Updated: Feb 17
Elements of music
The Elements of music:
Music Analysis is one of the most important tools for any composer. Even though we do something that could be considered unnatural, as we create an artificial situation when all the parts that in music are in constant motion, now they appear, let's say, "frozen" to be studied moment by moment by themselves, this method allows us to see how exactly every element contributes to the resulting piece, or better said, how all the moving parts of a musical composition are combined to work as a clock would do.
Musical composition is nothing but an intricate architectural combination of five parameters: Sound, Rhythm, Melody, Harmony, and Growth. These parameters are unique among all branches of the arts, as their combination can mean an infinity of connotations either in the composer, the performer or the listener. These categories were coined by the great theorist Jan La Rue in his book “Guidelines for Style Analysis” and although it is not a book about the composition itself, it serves any composition student who wants to understand the intricacies of the musical phenomena on a deeper level.
The five contributing elements :
What are the elements of music?
The first category falls into the most basic and foundational one.
This contributing element includes not only the most obvious one: the raw material for melody, harmony, and rhythm, but should be considered as a "Sound Group". This can be classified into three headings:
a - Timbre: either vocal, instrumental and any other combinations chosen by the composer
b - Dynamics: The intensity of the sound
c - Texture and Fabric: how the timbres are arranged and how they unfold throughout the piece
Timbre refers to the quality of the musical tone, and how the composers combine them. This can be expressed in the choice of timbres (woodwinds, percussion, strings, electronically generated sounds, etc) the range (total spectrum of the frequencies used in a piece or set of pieces, tessituras, which are voice ranges or perhaps the interest in exploiting extreme range possibilities) the degree and frequency of contrast ( the amount of timbral contrast used by a composer and how fast or slow are these changes). Finally, the idiom (the exploitation of the capacities of the instruments explored by the composer).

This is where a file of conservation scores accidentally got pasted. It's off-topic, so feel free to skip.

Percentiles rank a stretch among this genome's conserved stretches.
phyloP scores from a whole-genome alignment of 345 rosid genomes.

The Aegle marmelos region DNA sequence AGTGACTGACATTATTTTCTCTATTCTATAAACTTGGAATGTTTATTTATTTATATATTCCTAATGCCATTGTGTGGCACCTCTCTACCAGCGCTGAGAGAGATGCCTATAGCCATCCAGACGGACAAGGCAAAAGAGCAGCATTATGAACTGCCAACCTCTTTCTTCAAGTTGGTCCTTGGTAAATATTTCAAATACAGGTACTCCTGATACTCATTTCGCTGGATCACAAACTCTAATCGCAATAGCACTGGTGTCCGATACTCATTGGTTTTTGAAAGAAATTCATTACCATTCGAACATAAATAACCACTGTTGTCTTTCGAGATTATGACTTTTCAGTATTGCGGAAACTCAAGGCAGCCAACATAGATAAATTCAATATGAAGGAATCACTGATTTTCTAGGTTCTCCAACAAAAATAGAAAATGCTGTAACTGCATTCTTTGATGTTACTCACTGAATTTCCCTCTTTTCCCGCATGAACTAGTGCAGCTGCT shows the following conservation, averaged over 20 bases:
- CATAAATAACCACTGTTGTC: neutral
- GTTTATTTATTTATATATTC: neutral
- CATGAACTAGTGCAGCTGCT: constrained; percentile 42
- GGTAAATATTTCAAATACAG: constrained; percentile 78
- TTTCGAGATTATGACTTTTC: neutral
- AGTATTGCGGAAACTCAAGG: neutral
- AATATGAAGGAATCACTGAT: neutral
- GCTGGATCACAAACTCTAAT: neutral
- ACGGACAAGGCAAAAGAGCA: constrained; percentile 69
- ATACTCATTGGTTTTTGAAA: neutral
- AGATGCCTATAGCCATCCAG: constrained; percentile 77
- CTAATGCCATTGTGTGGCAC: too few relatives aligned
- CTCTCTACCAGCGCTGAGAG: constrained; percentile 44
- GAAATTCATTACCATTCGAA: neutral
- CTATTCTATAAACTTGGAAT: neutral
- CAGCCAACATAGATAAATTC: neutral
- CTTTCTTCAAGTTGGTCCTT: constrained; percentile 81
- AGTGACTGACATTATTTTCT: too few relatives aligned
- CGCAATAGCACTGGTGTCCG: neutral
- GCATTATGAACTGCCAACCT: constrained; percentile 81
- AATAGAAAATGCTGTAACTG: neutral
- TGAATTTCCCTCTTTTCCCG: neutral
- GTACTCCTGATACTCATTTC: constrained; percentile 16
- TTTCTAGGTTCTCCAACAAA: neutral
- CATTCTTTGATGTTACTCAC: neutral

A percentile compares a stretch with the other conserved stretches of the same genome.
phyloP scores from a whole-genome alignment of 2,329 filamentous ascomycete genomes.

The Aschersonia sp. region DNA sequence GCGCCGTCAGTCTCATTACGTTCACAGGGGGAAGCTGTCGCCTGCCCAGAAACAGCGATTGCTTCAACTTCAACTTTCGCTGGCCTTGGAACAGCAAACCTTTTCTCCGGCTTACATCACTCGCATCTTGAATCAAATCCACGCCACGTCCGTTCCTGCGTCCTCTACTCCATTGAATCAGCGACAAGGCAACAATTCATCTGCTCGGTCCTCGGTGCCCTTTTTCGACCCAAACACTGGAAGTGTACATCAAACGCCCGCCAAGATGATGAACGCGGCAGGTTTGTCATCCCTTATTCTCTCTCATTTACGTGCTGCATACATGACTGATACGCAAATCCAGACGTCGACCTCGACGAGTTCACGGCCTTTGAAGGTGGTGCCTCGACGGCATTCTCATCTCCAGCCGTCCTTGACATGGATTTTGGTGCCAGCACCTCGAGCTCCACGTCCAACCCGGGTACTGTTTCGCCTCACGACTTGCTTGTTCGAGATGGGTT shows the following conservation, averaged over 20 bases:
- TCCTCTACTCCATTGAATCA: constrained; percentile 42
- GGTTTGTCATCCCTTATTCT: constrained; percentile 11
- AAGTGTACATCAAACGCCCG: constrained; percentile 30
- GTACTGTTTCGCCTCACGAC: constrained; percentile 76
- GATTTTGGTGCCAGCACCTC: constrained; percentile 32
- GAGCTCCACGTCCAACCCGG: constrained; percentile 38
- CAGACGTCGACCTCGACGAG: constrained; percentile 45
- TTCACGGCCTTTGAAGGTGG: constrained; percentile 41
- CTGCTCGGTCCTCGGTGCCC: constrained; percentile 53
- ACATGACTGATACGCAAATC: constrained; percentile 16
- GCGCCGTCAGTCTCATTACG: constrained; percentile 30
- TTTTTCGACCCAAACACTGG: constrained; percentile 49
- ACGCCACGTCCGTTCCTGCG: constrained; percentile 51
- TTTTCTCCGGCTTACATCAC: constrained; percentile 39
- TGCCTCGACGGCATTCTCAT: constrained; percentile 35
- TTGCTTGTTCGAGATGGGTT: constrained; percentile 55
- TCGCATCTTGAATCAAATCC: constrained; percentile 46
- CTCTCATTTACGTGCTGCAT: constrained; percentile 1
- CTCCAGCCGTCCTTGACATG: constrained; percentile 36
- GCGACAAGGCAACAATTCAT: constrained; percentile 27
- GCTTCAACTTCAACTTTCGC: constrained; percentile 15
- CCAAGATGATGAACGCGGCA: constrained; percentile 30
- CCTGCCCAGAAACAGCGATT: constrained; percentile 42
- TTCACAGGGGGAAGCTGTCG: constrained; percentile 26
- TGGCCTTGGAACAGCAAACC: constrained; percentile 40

Harmony is not only considered chordal phenomena but as well all successive vertical combinations including counterpoint and all dissonant procedures that may or not fall into conventions of harmonic behaviors, such as the well-known "Common Practice" devices.
Its contribution to the overall shape of the music can be classified in at least five important harmonic phenomena that can either cause or strengthen an articulation: change of mode, change of key, acceleration or deceleration in chord rhythm, intensification (or densification) of vertical complexity, and increase or decrease in frequency of dissonance. These changes in harmonic "pressure" affect the listener particularly strongly.
Melody refers to the profile formed by any collection of pitches. This is most recognizable of the contributing elements as the first and easiest to grasp. But even the apparent most "simple" melody cannot be taken for granted, there is nothing simple about even, the smallest melodic actions, since no interval can be regarded as an absolute value, but must be weighted according to its durations, accentual circumstances, position in the range, location in the phrase, relationship to critical notes such as dominants and finals cadences, and function in the contour or pattern as peak, low, turning point, pivot, and so on.